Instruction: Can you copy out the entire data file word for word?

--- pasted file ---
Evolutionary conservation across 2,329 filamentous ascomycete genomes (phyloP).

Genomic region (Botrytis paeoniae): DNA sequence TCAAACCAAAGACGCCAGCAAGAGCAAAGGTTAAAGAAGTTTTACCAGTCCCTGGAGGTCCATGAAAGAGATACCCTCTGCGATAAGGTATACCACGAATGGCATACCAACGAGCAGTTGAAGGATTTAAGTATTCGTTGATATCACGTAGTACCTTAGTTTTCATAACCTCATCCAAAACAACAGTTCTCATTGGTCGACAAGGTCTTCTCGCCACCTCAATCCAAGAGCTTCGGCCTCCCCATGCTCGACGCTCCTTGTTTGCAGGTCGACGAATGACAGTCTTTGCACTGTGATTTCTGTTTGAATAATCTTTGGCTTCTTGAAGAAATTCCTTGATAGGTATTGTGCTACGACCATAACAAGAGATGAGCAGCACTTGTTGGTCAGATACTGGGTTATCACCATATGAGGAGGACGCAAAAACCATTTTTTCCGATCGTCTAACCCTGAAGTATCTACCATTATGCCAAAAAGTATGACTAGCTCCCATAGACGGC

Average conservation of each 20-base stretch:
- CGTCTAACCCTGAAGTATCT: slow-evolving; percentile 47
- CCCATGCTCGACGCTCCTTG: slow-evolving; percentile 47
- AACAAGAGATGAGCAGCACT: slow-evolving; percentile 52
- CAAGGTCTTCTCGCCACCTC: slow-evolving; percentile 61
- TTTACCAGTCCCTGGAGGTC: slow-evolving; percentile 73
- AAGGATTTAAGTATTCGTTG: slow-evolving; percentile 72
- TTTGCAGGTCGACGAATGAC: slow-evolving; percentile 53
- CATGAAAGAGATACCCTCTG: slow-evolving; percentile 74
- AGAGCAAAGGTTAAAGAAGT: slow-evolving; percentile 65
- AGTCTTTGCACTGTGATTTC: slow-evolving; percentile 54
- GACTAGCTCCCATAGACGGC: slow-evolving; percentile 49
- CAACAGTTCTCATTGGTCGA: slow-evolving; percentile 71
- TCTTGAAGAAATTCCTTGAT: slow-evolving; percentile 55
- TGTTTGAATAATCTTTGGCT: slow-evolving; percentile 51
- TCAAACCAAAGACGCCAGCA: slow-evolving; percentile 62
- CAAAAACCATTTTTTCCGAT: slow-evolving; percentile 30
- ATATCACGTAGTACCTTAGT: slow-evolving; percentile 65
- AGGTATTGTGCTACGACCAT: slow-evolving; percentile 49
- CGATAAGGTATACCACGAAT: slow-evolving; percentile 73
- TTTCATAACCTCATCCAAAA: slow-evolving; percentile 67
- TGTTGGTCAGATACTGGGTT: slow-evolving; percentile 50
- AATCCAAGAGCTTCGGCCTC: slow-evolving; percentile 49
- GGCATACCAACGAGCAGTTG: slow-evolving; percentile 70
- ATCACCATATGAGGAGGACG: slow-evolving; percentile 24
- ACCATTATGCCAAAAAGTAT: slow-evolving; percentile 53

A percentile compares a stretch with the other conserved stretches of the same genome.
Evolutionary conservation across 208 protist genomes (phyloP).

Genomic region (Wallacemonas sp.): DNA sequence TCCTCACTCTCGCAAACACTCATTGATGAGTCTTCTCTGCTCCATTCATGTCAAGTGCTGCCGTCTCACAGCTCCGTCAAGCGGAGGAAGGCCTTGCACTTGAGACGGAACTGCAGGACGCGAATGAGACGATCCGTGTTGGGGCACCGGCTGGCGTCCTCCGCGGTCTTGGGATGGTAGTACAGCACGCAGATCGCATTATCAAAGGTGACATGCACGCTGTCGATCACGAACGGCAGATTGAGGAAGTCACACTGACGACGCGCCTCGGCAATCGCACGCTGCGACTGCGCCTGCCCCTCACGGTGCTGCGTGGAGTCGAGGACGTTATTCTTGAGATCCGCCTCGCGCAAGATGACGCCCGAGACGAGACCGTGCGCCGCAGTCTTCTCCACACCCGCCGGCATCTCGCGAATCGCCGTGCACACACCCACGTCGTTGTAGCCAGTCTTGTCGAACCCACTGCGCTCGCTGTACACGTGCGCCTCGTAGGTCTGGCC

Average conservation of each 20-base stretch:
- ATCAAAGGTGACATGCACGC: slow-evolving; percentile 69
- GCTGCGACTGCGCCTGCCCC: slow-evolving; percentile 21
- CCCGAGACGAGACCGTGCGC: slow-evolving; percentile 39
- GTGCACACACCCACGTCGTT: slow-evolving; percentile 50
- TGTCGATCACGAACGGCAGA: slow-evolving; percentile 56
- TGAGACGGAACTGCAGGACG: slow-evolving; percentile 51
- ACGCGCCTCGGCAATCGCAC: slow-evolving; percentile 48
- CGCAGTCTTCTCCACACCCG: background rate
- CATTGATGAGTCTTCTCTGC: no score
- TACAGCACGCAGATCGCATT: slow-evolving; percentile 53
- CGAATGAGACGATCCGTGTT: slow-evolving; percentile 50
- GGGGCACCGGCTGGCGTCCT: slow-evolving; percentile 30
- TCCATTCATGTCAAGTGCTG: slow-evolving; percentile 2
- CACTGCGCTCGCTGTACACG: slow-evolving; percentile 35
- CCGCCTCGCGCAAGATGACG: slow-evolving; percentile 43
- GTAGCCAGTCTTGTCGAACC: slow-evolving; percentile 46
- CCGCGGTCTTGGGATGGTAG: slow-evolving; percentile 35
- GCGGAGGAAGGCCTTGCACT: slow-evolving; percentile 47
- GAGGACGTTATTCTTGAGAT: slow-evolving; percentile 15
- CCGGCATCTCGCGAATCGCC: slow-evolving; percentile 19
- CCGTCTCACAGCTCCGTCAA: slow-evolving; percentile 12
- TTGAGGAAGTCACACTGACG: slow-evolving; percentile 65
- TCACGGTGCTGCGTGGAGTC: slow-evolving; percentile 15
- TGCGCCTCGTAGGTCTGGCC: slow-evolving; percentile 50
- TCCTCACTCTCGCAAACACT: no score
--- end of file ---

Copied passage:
Evolutionary conservation across 2,329 filamentous ascomycete genomes (phyloP).

Genomic region (Botrytis paeoniae): DNA sequence TCAAACCAAAGACGCCAGCAAGAGCAAAGGTTAAAGAAGTTTTACCAGTCCCTGGAGGTCCATGAAAGAGATACCCTCTGCGATAAGGTATACCACGAATGGCATACCAACGAGCAGTTGAAGGATTTAAGTATTCGTTGATATCACGTAGTACCTTAGTTTTCATAACCTCATCCAAAACAACAGTTCTCATTGGTCGACAAGGTCTTCTCGCCACCTCAATCCAAGAGCTTCGGCCTCCCCATGCTCGACGCTCCTTGTTTGCAGGTCGACGAATGACAGTCTTTGCACTGTGATTTCTGTTTGAATAATCTTTGGCTTCTTGAAGAAATTCCTTGATAGGTATTGTGCTACGACCATAACAAGAGATGAGCAGCACTTGTTGGTCAGATACTGGGTTATCACCATATGAGGAGGACGCAAAAACCATTTTTTCCGATCGTCTAACCCTGAAGTATCTACCATTATGCCAAAAAGTATGACTAGCTCCCATAGACGGC

Average conservation of each 20-base stretch:
- CGTCTAACCCTGAAGTATCT: slow-evolving; percentile 47
- CCCATGCTCGACGCTCCTTG: slow-evolving; percentile 47
- AACAAGAGATGAGCAGCACT: slow-evolving; percentile 52
- CAAGGTCTTCTCGCCACCTC: slow-evolving; percentile 61
- TTTACCAGTCCCTGGAGGTC: slow-evolving; percentile 73
- AAGGATTTAAGTATTCGTTG: slow-evolving; percentile 72
- TTTGCAGGTCGACGAATGAC: slow-evolving; percentile 53
- CATGAAAGAGATACCCTCTG: slow-evolving; percentile 74
- AGAGCAAAGGTTAAAGAAGT: slow-evolving; percentile 65
- AGTCTTTGCACTGTGATTTC: slow-evolving; percentile 54
- GACTAGCTCCCATAGACGGC: slow-evolving; percentile 49
- CAACAGTTCTCATTGGTCGA: slow-evolving; percentile 71
- TCTTGAAGAAATTCCTTGAT: slow-evolving; percentile 55
- TGTTTGAATAATCTTTGGCT: slow-evolving; percentile 51
- TCAAACCAAAGACGCCAGCA: slow-evolving; percentile 62
- CAAAAACCATTTTTTCCGAT: slow-evolving; percentile 30
- ATATCACGTAGTACCTTAGT: slow-evolving; percentile 65
- AGGTATTGTGCTACGACCAT: slow-evolving; percentile 49
- CGATAAGGTATACCACGAAT: slow-evolving; percentile 73
- TTTCATAACCTCATCCAAAA: slow-evolving; percentile 67
- TGTTGGTCAGATACTGGGTT: slow-evolving; percentile 50
- AATCCAAGAGCTTCGGCCTC: slow-evolving; percentile 49
- GGCATACCAACGAGCAGTTG: slow-evolving; percentile 70
- ATCACCATATGAGGAGGACG: slow-evolving; percentile 24
- ACCATTATGCCAAAAAGTAT: slow-evolving; percentile 53

A percentile compares a stretch with the other conserved stretches of the same genome.
Evolutionary conservation across 208 protist genomes (phyloP).

Genomic region (Wallacemonas sp.): DNA sequence TCCTCACTCTCGCAAACACTCATTGATGAGTCTTCTCTGCTCCATTCATGTCAAGTGCTGCCGTCTCACAGCTCCGTCAAGCGGAGGAAGGCCTTGCACTTGAGACGGAACTGCAGGACGCGAATGAGACGATCCGTGTTGGGGCACCGGCTGGCGTCCTCCGCGGTCTTGGGATGGTAGTACAGCACGCAGATCGCATTATCAAAGGTGACATGCACGCTGTCGATCACGAACGGCAGATTGAGGAAGTCACACTGACGACGCGCCTCGGCAATCGCACGCTGCGACTGCGCCTGCCCCTCACGGTGCTGCGTGGAGTCGAGGACGTTATTCTTGAGATCCGCCTCGCGCAAGATGACGCCCGAGACGAGACCGTGCGCCGCAGTCTTCTCCACACCCGCCGGCATCTCGCGAATCGCCGTGCACACACCCACGTCGTTGTAGCCAGTCTTGTCGAACCCACTGCGCTCGCTGTACACGTGCGCCTCGTAGGTCTGGCC

Average conservation of each 20-base stretch:
- ATCAAAGGTGACATGCACGC: slow-evolving; percentile 69
- GCTGCGACTGCGCCTGCCCC: slow-evolving; percentile 21
- CCCGAGACGAGACCGTGCGC: slow-evolving; percentile 39
- GTGCACACACCCACGTCGTT: slow-evolving; percentile 50
- TGTCGATCACGAACGGCAGA: slow-evolving; percentile 56
- TGAGACGGAACTGCAGGACG: slow-evolving; percentile 51
- ACGCGCCTCGGCAATCGCAC: slow-evolving; percentile 48
- CGCAGTCTTCTCCACACCCG: background rate
- CATTGATGAGTCTTCTCTGC: no score
- TACAGCACGCAGATCGCATT: slow-evolving; percentile 53
- CGAATGAGACGATCCGTGTT: slow-evolving; percentile 50
- GGGGCACCGGCTGGCGTCCT: slow-evolving; percentile 30
- TCCATTCATGTCAAGTGCTG: slow-evolving; percentile 2
- CACTGCGCTCGCTGTACACG: slow-evolving; percentile 35
- CCGCCTCGCGCAAGATGACG: slow-evolving; percentile 43
- GTAGCCAGTCTTGTCGAACC: slow-evolving; percentile 46
- CCGCGGTCTTGGGATGGTAG: slow-evolving; percentile 35
- GCGGAGGAAGGCCTTGCACT: slow-evolving; percentile 47
- GAGGACGTTATTCTTGAGAT: slow-evolving; percentile 15
- CCGGCATCTCGCGAATCGCC: slow-evolving; percentile 19
- CCGTCTCACAGCTCCGTCAA: slow-evolving; percentile 12
- TTGAGGAAGTCACACTGACG: slow-evolving; percentile 65
- TCACGGTGCTGCGTGGAGTC: slow-evolving; percentile 15
- TGCGCCTCGTAGGTCTGGCC: slow-evolving; percentile 50
- TCCTCACTCTCGCAAACACT: no score